Society Awards and Social Events in the American Society of Plant Taxonomists (ASPT) 

Wendy Clement, Carolyn Ferguson, Laura Lagomarsino, Makenzie Mabry, Eric Roalson, and Theresa Smid

ASPT, The American Society of Plant Taxonomists, was first established in 1936 and continues today with approximately 1,000 members. Our by-laws state “The Society is organized to foster, encourage, and promote education and research in the field of plant taxonomy, broadly defined to include those areas and fields of study that contribute to and bear upon biotic diversity and evolution, systematics, nomenclature, botanical collections, and herbaria.” We have members all on continents, except Antarctica. Despite an international membership body, many of the structures of the society (e.g., leadership) are still very US-centric and do not represent much racial and ethnic diversity. One of the difficulties in addressing diversity, equity, and inclusion issues for ASPT, though, is we have not historically gathered demographic data, and so we have difficulty in really addressing issues of inclusion and representation as we do not have a clear understanding of who we are in the 21st century.

Further, we have also had a consistent, some might say traditional, approach to society awards and social events. We have a few named awards, predominantly named after white men, and eligibility for these awards is not clearly articulated. Additonally, the barriers to nomination are high with a large body of documentation typically required. For our social events, we have a yearly banquet at the BOTANY conference which has a significant financial cost to attendees. While most of the celebration focuses on late career-focused awards, in recent years we have worked to provide more recognition of graduate student research awards, and we have begun to try to diversify our award structure.

ASPT has valued the opportunity to participate in Movement training through the ROOT & SHOOT RCN, and we have used the Capstone project to address issues of inclusion in our awards and social events. The timing of this work has been particularly beneficial: ASPT leadership recently engaged in strategic planning, and defined our core values relating to scholarship, inclusivity, biodiversity collections, education, and mentoring. One particular weakness noted in the strategic planning document (circulated to leadership as part of the annual report in summer 2022) was “Room to be even more welcoming/inclusive in membership and leadership.” Indeed, while many strengths of the Society were noted through strategic planning, it was well recognized that we need to foster diversity and increase our inclusivity to remain vibrant as a professional society and grow. This Capstone work thus builds on a foundation of identified needs and takes places within a context of desired improvements for ASPT.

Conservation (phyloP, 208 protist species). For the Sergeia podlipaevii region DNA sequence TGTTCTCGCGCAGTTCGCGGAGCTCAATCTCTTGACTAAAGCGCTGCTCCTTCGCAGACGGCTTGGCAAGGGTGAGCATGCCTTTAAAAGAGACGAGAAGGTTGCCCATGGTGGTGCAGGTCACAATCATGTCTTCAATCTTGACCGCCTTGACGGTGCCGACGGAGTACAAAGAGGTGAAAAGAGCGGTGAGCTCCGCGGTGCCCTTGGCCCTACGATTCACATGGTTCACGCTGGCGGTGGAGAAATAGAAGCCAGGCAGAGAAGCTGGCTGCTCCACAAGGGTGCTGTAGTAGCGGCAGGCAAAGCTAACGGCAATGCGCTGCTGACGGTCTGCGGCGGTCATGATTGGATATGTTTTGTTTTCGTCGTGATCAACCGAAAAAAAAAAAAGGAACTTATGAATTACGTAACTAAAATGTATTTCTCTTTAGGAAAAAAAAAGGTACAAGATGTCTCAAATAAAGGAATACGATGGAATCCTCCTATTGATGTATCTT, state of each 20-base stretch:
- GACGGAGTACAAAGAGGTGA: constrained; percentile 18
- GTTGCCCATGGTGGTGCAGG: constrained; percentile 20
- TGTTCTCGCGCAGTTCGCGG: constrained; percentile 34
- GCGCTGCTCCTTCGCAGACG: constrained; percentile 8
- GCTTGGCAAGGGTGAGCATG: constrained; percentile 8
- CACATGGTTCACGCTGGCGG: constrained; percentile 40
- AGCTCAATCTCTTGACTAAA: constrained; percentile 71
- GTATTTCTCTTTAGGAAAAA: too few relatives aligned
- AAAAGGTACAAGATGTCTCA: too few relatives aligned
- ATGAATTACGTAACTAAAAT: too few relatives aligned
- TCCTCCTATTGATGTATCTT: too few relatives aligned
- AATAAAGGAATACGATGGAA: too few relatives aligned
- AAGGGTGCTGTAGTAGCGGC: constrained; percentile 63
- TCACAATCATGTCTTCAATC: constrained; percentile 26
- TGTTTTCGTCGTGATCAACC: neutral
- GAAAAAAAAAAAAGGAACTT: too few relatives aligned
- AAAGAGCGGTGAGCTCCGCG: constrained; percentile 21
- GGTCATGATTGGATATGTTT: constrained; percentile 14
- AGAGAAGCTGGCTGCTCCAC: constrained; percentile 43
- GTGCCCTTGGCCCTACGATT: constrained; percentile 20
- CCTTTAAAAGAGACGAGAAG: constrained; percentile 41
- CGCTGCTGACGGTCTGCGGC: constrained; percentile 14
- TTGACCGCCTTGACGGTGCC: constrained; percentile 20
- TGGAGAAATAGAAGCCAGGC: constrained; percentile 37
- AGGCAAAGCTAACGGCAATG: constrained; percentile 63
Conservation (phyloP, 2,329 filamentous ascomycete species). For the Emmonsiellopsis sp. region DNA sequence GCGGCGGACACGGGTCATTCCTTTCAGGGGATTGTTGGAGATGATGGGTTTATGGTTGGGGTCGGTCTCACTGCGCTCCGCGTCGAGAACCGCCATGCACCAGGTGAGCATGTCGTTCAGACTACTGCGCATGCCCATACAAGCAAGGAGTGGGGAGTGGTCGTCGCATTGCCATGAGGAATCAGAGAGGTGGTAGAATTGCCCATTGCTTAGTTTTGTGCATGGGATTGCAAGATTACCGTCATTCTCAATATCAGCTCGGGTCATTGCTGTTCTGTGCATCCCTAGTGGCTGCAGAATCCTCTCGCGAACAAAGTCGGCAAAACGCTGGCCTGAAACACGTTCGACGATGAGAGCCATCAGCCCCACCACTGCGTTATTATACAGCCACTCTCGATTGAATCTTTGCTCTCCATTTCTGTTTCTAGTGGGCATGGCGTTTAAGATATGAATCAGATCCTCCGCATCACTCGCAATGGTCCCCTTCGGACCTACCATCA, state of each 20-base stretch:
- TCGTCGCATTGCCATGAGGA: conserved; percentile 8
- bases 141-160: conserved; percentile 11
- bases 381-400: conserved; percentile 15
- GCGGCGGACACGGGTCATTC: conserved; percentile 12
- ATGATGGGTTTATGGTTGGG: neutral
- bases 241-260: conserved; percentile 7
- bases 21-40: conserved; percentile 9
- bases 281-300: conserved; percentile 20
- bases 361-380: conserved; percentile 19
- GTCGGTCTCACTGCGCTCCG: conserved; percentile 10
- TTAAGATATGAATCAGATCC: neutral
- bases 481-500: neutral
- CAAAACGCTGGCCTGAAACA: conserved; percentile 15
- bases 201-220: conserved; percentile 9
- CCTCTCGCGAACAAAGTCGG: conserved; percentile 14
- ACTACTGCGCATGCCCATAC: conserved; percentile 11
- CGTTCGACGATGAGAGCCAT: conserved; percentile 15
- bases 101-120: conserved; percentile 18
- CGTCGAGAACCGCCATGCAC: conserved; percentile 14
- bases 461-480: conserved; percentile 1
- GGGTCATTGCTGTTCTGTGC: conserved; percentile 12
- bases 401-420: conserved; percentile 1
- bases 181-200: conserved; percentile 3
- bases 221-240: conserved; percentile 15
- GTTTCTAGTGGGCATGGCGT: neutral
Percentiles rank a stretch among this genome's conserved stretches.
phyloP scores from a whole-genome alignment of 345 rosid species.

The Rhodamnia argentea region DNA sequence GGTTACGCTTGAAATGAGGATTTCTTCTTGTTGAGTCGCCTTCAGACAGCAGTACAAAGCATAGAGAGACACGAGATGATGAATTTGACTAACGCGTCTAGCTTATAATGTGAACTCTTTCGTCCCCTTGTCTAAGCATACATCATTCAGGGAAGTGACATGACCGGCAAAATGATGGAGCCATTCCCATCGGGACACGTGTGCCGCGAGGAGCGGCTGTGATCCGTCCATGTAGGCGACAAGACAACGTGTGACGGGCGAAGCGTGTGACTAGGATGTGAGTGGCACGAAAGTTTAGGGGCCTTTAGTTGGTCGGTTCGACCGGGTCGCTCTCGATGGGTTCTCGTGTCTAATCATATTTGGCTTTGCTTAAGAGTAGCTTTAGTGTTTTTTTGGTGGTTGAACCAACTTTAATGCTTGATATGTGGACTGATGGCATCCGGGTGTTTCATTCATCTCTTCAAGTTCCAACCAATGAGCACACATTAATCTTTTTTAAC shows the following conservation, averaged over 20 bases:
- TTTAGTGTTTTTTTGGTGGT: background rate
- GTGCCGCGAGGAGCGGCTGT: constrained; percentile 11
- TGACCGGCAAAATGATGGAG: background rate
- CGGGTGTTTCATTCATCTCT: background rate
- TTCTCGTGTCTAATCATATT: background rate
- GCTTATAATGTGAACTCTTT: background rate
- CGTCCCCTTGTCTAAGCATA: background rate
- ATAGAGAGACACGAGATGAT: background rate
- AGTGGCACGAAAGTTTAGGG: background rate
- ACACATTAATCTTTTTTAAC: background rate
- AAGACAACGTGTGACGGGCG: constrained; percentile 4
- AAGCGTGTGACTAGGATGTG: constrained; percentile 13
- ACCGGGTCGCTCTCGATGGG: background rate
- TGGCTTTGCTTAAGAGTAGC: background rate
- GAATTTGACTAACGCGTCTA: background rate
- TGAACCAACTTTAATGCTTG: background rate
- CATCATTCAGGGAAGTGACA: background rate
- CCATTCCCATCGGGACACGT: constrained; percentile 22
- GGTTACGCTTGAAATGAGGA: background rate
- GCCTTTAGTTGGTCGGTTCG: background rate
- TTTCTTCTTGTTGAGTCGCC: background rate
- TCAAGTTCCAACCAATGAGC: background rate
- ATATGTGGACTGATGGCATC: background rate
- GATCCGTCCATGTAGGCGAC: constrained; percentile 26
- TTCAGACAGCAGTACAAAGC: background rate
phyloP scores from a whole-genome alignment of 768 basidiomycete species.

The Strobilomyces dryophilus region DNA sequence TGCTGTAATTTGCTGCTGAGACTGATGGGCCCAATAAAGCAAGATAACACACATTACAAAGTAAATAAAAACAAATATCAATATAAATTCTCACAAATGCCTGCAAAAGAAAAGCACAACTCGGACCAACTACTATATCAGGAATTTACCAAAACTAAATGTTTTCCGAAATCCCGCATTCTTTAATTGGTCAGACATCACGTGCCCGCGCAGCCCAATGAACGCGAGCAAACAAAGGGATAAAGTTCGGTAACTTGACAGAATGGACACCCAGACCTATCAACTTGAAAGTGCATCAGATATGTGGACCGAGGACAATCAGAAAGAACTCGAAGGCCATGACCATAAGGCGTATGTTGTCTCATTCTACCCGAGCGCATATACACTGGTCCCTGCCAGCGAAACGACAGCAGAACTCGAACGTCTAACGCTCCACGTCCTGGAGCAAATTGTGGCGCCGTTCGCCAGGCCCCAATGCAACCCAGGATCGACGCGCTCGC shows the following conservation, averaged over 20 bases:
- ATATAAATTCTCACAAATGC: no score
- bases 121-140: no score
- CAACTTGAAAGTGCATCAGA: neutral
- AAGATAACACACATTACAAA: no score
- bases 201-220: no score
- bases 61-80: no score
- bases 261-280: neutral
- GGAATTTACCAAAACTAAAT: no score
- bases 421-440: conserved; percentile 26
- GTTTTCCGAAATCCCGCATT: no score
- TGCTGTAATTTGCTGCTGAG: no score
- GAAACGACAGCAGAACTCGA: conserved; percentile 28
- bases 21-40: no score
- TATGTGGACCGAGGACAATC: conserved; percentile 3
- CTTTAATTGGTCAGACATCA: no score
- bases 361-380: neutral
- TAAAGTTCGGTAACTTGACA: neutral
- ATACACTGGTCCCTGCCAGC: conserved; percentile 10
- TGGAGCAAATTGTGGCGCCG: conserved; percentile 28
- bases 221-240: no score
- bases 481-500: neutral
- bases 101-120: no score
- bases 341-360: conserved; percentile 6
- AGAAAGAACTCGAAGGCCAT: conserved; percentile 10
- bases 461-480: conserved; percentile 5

Through our Capstone project, we have explored inclusion issues in our awards and social events. Goals of our project are to: (1) Identify and reduce barriers to eligibility and nominations for society awards; (2) Design and host an ASPT annual celebration that is inclusive and welcoming for all; and (3) Incorporate broadening of ASPT’s award roster into society strategic planning and future Council meetings.

Our Capstone Report serves as an important planning guide moving forward. The structure (Introduction to the Society and broad topic; Description of the selected issue; Description of the process; Description of the proposed solution; Action plan / Timeline; and Conclusion) document our Capstone activities and provide important background and rationale for planned steps. Of particular importance is the “Action plan / Timeline” section, which outlines steps to be taken. This work begins immediately (spring 2023), with focused work through summer 2024 and additional work beyond that time point. We note that we have incorporated as part of these steps the gathering of feedback from the broader leadership group and from the Society at large, as well as an ongoing iterative process of evaluation. We view this as a “living” document, and look forward to gaining feedback, moving forward with plans, and further developing additional plans.

ASPT gratefully acknowledges the assistance of the Movement Consulting leaders as we have explored issues for the Society, as well as the support of the ROOT & SHOOT RCN.

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